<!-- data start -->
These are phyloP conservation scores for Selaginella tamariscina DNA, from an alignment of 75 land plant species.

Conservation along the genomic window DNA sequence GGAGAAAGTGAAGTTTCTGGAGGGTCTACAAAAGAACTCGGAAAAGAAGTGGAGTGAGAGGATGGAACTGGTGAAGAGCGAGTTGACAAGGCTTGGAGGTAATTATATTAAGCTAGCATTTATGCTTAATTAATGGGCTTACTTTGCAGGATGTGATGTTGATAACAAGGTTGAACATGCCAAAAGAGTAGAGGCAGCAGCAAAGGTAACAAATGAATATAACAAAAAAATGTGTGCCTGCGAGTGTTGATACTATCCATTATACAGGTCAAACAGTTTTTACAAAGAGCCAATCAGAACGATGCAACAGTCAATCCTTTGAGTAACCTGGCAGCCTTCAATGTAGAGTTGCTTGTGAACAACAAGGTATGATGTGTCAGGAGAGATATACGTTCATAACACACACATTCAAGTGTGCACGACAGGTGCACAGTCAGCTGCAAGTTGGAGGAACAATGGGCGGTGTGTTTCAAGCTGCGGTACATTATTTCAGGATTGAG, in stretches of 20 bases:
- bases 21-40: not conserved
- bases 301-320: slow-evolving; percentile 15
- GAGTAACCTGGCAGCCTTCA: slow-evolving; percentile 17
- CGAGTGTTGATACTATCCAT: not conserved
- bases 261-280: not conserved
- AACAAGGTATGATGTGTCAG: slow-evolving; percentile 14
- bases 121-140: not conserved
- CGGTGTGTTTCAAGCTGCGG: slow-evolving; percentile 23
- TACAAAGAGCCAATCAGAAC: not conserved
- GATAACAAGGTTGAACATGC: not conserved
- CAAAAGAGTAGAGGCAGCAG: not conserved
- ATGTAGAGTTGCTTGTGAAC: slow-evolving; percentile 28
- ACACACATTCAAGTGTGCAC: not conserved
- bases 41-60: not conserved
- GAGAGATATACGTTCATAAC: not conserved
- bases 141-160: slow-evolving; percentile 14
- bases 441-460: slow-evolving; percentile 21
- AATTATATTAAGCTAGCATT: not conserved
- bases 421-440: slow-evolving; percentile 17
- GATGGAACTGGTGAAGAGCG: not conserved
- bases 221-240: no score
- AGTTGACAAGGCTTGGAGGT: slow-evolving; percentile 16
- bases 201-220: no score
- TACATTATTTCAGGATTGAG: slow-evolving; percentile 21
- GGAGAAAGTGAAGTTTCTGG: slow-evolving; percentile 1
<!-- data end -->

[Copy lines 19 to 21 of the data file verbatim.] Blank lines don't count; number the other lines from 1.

- bases 441-460: slow-evolving; percentile 21
- AATTATATTAAGCTAGCATT: not conserved
- bases 421-440: slow-evolving; percentile 17